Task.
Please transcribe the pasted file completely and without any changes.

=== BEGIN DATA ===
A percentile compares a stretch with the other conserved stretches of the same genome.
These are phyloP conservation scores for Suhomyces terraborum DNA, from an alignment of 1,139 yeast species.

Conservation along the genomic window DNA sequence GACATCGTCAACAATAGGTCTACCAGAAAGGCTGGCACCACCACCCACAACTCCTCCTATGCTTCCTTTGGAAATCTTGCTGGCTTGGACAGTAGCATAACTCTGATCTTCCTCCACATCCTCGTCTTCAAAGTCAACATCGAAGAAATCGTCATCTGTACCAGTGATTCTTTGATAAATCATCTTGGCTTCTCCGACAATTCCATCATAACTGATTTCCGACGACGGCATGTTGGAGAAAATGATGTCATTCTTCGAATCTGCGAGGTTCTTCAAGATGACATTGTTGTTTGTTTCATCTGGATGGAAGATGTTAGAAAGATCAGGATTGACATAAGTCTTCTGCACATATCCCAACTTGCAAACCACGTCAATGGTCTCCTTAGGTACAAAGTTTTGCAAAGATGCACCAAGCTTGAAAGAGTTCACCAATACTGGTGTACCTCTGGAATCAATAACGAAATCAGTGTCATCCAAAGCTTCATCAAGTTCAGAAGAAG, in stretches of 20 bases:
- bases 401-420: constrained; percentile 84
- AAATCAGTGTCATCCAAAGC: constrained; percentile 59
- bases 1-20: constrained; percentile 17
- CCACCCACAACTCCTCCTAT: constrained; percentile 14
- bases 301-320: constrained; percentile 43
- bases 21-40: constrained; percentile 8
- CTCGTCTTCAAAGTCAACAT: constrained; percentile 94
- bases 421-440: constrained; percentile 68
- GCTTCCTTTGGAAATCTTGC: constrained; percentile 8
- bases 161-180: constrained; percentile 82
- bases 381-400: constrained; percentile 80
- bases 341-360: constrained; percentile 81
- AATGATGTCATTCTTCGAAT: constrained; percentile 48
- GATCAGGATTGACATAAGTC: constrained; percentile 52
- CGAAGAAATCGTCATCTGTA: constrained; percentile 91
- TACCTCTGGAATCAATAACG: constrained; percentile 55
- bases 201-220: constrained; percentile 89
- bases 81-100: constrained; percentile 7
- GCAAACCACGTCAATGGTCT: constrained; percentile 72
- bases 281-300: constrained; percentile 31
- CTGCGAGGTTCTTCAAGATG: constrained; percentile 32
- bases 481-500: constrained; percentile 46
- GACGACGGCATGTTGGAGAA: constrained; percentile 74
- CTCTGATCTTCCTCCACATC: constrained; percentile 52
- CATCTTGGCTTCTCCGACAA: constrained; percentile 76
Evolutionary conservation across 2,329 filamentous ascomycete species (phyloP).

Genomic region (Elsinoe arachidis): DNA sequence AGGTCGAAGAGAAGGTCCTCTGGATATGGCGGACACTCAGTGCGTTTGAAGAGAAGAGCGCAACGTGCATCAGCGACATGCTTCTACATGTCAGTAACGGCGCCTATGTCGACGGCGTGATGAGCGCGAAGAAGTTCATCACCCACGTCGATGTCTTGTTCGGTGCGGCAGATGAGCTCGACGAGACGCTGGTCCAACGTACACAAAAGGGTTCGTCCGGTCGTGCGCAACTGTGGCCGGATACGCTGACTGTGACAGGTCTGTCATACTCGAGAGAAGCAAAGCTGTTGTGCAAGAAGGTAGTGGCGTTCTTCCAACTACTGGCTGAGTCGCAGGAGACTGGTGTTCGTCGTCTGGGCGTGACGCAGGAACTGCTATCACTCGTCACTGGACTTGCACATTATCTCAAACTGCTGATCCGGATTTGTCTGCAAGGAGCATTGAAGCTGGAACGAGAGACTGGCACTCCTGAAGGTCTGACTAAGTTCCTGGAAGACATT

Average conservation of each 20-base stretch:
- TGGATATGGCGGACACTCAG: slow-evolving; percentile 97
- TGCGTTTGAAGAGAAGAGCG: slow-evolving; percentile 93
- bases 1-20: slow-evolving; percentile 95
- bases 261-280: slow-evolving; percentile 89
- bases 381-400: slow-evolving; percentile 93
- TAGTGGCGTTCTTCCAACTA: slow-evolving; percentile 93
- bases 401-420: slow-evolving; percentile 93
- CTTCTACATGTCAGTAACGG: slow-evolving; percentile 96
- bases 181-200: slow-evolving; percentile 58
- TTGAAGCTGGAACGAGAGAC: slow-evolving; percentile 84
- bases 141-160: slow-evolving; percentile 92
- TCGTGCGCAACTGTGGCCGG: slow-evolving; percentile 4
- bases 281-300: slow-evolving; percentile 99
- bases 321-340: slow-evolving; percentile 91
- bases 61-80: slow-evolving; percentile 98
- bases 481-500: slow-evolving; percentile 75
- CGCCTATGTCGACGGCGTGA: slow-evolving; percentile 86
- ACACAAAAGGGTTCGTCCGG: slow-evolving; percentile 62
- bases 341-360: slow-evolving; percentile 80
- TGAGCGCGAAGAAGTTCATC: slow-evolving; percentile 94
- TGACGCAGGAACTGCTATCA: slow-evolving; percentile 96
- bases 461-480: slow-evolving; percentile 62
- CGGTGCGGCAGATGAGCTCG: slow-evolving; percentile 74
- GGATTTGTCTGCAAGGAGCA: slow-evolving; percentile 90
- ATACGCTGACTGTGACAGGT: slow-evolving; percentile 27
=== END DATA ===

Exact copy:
A percentile compares a stretch with the other conserved stretches of the same genome.
These are phyloP conservation scores for Suhomyces terraborum DNA, from an alignment of 1,139 yeast species.

Conservation along the genomic window DNA sequence GACATCGTCAACAATAGGTCTACCAGAAAGGCTGGCACCACCACCCACAACTCCTCCTATGCTTCCTTTGGAAATCTTGCTGGCTTGGACAGTAGCATAACTCTGATCTTCCTCCACATCCTCGTCTTCAAAGTCAACATCGAAGAAATCGTCATCTGTACCAGTGATTCTTTGATAAATCATCTTGGCTTCTCCGACAATTCCATCATAACTGATTTCCGACGACGGCATGTTGGAGAAAATGATGTCATTCTTCGAATCTGCGAGGTTCTTCAAGATGACATTGTTGTTTGTTTCATCTGGATGGAAGATGTTAGAAAGATCAGGATTGACATAAGTCTTCTGCACATATCCCAACTTGCAAACCACGTCAATGGTCTCCTTAGGTACAAAGTTTTGCAAAGATGCACCAAGCTTGAAAGAGTTCACCAATACTGGTGTACCTCTGGAATCAATAACGAAATCAGTGTCATCCAAAGCTTCATCAAGTTCAGAAGAAG, in stretches of 20 bases:
- bases 401-420: constrained; percentile 84
- AAATCAGTGTCATCCAAAGC: constrained; percentile 59
- bases 1-20: constrained; percentile 17
- CCACCCACAACTCCTCCTAT: constrained; percentile 14
- bases 301-320: constrained; percentile 43
- bases 21-40: constrained; percentile 8
- CTCGTCTTCAAAGTCAACAT: constrained; percentile 94
- bases 421-440: constrained; percentile 68
- GCTTCCTTTGGAAATCTTGC: constrained; percentile 8
- bases 161-180: constrained; percentile 82
- bases 381-400: constrained; percentile 80
- bases 341-360: constrained; percentile 81
- AATGATGTCATTCTTCGAAT: constrained; percentile 48
- GATCAGGATTGACATAAGTC: constrained; percentile 52
- CGAAGAAATCGTCATCTGTA: constrained; percentile 91
- TACCTCTGGAATCAATAACG: constrained; percentile 55
- bases 201-220: constrained; percentile 89
- bases 81-100: constrained; percentile 7
- GCAAACCACGTCAATGGTCT: constrained; percentile 72
- bases 281-300: constrained; percentile 31
- CTGCGAGGTTCTTCAAGATG: constrained; percentile 32
- bases 481-500: constrained; percentile 46
- GACGACGGCATGTTGGAGAA: constrained; percentile 74
- CTCTGATCTTCCTCCACATC: constrained; percentile 52
- CATCTTGGCTTCTCCGACAA: constrained; percentile 76
Evolutionary conservation across 2,329 filamentous ascomycete species (phyloP).

Genomic region (Elsinoe arachidis): DNA sequence AGGTCGAAGAGAAGGTCCTCTGGATATGGCGGACACTCAGTGCGTTTGAAGAGAAGAGCGCAACGTGCATCAGCGACATGCTTCTACATGTCAGTAACGGCGCCTATGTCGACGGCGTGATGAGCGCGAAGAAGTTCATCACCCACGTCGATGTCTTGTTCGGTGCGGCAGATGAGCTCGACGAGACGCTGGTCCAACGTACACAAAAGGGTTCGTCCGGTCGTGCGCAACTGTGGCCGGATACGCTGACTGTGACAGGTCTGTCATACTCGAGAGAAGCAAAGCTGTTGTGCAAGAAGGTAGTGGCGTTCTTCCAACTACTGGCTGAGTCGCAGGAGACTGGTGTTCGTCGTCTGGGCGTGACGCAGGAACTGCTATCACTCGTCACTGGACTTGCACATTATCTCAAACTGCTGATCCGGATTTGTCTGCAAGGAGCATTGAAGCTGGAACGAGAGACTGGCACTCCTGAAGGTCTGACTAAGTTCCTGGAAGACATT

Average conservation of each 20-base stretch:
- TGGATATGGCGGACACTCAG: slow-evolving; percentile 97
- TGCGTTTGAAGAGAAGAGCG: slow-evolving; percentile 93
- bases 1-20: slow-evolving; percentile 95
- bases 261-280: slow-evolving; percentile 89
- bases 381-400: slow-evolving; percentile 93
- TAGTGGCGTTCTTCCAACTA: slow-evolving; percentile 93
- bases 401-420: slow-evolving; percentile 93
- CTTCTACATGTCAGTAACGG: slow-evolving; percentile 96
- bases 181-200: slow-evolving; percentile 58
- TTGAAGCTGGAACGAGAGAC: slow-evolving; percentile 84
- bases 141-160: slow-evolving; percentile 92
- TCGTGCGCAACTGTGGCCGG: slow-evolving; percentile 4
- bases 281-300: slow-evolving; percentile 99
- bases 321-340: slow-evolving; percentile 91
- bases 61-80: slow-evolving; percentile 98
- bases 481-500: slow-evolving; percentile 75
- CGCCTATGTCGACGGCGTGA: slow-evolving; percentile 86
- ACACAAAAGGGTTCGTCCGG: slow-evolving; percentile 62
- bases 341-360: slow-evolving; percentile 80
- TGAGCGCGAAGAAGTTCATC: slow-evolving; percentile 94
- TGACGCAGGAACTGCTATCA: slow-evolving; percentile 96
- bases 461-480: slow-evolving; percentile 62
- CGGTGCGGCAGATGAGCTCG: slow-evolving; percentile 74
- GGATTTGTCTGCAAGGAGCA: slow-evolving; percentile 90
- ATACGCTGACTGTGACAGGT: slow-evolving; percentile 27